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Author Zielinska-Dabkowska, K.M.; Xavia, K.; Bobkowska, K. url  doi
openurl 
  Title Assessment of Citizens’ Actions against Light Pollution with Guidelines for Future Initiatives Type Journal Article
  Year 2020 Publication Sustainability Abbreviated Journal Sustainability  
  Volume 12 Issue 12 Pages 4997  
  Keywords Society; History; Conservation; Law; Activism; Education  
  Abstract Due to the wide reach of media reports about scientific research and technological tools such as the world wide web (WWW), the Internet, and web browsers, citizens today have access to factual information about the negative impact of artificial light at night (ALAN) on their dark skies, and their health and well-being. This means they can now make educated decisions and take the necessary steps to help protect themselves and their communities from disruptive light pollution. Whilst this action is positive and welcomed, unfortunately, according to collected data, not all such initiatives have been successful. Although our understanding of this groundswell movement is deepening, further studies are required to complete a worldwide picture of the current situation. This paper therefore investigates the various actions taken by citizens, as well as the challenges, methods, and tools involved, regarding good practices initiated by grass roots activism on how to reduce existing and potential light pollution. The results of a comparative analysis of 262 international case studies (lawsuits and online petitions) reveal that, since the 1990s, there has been an increase in the number of legal cases related to light pollution due to the rise in public awareness, the availability of scientific knowledge via the Internet, and the ability to take accurate lighting measurements and perform lighting simulations. Also, in the last decade a new tool for digital participation in the form of online petitions has established a new movement of citizen action to mitigate the effects of light pollution. Based on this information, a seven-step framework involving recommendations for citizen action has been developed. It is expected that this new knowledge will benefit those citizens planning future efforts involving the development, implementation, and monitoring processes of outdoor lighting. Additionally, it might support the evolution of planning and policy approaches that are sustainable and necessary to improve the application and installation of ecologically/biologically responsible illumination for towns, cities, and natural habitats.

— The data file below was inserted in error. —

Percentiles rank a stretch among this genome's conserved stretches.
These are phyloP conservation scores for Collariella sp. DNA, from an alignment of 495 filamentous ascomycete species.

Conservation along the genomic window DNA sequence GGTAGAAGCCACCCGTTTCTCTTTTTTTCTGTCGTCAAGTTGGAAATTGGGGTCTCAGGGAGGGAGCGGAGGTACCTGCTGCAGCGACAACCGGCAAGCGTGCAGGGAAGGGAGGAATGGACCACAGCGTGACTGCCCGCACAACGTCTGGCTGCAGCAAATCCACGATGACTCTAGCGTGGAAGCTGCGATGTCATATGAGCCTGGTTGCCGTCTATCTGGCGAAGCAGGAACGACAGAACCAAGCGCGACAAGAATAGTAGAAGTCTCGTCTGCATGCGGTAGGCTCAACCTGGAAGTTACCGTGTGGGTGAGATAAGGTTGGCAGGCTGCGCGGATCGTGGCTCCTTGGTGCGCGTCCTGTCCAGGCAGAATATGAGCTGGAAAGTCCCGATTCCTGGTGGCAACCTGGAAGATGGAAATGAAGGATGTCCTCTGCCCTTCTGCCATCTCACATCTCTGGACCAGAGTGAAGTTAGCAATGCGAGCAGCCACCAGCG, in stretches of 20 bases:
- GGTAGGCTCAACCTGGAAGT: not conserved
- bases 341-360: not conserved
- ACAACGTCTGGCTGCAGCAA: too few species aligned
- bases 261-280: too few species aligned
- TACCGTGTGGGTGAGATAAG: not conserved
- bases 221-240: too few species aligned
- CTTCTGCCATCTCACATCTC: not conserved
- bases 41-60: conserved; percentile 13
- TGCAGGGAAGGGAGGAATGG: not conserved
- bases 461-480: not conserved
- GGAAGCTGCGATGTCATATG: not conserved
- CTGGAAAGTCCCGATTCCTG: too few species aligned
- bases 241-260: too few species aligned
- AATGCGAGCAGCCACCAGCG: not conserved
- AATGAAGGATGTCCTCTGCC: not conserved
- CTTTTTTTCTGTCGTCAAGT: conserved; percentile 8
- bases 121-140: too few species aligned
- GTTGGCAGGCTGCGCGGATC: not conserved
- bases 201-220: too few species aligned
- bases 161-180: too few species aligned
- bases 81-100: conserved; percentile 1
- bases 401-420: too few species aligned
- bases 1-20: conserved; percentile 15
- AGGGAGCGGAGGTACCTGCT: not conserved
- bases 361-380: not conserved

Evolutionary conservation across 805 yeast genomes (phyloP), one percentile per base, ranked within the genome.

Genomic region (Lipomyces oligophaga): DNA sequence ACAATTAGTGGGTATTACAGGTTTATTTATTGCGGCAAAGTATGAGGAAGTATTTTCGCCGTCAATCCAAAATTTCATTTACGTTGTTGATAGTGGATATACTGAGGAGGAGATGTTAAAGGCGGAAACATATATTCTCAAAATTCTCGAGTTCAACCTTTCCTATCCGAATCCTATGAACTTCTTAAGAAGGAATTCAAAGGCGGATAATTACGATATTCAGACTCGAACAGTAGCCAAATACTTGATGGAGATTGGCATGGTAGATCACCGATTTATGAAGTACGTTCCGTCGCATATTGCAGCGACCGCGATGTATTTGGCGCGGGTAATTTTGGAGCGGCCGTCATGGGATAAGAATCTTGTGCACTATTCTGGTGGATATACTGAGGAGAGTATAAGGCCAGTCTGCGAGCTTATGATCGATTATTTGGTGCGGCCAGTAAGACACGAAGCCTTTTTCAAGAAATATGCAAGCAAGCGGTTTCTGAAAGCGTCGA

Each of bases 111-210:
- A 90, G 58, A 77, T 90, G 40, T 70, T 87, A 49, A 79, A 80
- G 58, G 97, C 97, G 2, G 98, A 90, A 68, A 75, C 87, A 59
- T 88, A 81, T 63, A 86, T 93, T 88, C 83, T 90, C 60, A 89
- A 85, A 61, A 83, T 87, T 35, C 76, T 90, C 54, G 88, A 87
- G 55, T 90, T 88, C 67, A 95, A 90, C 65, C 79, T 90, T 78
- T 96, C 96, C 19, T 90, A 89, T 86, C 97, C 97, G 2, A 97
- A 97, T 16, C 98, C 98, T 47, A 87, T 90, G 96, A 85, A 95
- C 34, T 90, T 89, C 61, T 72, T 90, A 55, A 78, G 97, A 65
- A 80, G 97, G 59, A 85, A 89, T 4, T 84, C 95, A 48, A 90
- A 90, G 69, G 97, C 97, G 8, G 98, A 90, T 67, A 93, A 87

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  Series Volume Series Issue Edition  
  ISSN 2071-1050 ISBN Medium  
  Area Expedition Conference  
  Notes Approved no  
  Call Number (up) GFZ @ kyba @ Serial 3008  
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Author Kumar, A.; Shaw, R. url  doi
openurl 
  Title Transforming rural light and dark under planetary urbanisation: Comparing ordinary countrysides in India and the<scp>UK</scp> Type Journal Article
  Year 2020 Publication Transactions of the Institute of British Geographers Abbreviated Journal Trans Inst Br Geogr  
  Volume 45 Issue 1 Pages 155-167  
  Keywords Psychology; Society  
  Abstract Contemporary global lightscapes are becoming increasingly complex and varied, creating an unusual geography of technological development and diffusion that defies many easy narratives of global interconnectivity. Specifically, new LED lighting technologies are being created through rural experimentation in both Global North and Global South. This makes lighting, and darkness, an interesting lens through which to intervene in debates on the relationship between city, countryside, and planet, specifically addressing the theoretical developments of comparative urbanism and planetary urbanisation. Heading calls to develop conceptual material from both Global North and Global South, we use case studies from Bihar (India) and the North Pennines (UK ) to argue that the changing lighting technologies and practices show how “ordinary countrysides” are contributing to new planetary ways of living. We argue that while there are differences in how darkness and the implementation of artificial lighting are perceived in these sites, there are similarities that reveal an ongoing rural form of planetary living, outside the claims of urbanisation. Particularly, rural lives are marked by a closer connection to the planet, as expressed through experiences of rural darkness. Furthermore, in both sites the tenuous grasp on infrastructure and state services seems to reveal a shared rural experience. These findings suggest shared rural experiences of globalisation, but that the socio‐spatial contexts of places remain important in understanding their location within global systems. Furthermore, we join recent calls to suggest that further exploration of the difference between “global” and “planetary” might add nuance to theoretical trends in urban studies, rural studies, and geography.  
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  Series Volume Series Issue Edition  
  ISSN 0020-2754 ISBN Medium  
  Area Expedition Conference  
  Notes Approved no  
  Call Number (up) GFZ @ kyba @ Serial 3009  
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Author Nadybal, S.M.; Collins, T.W.; Grineski, S.E. url  doi
openurl 
  Title Light pollution inequities in the continental United States: A distributive environmental justice analysis Type Journal Article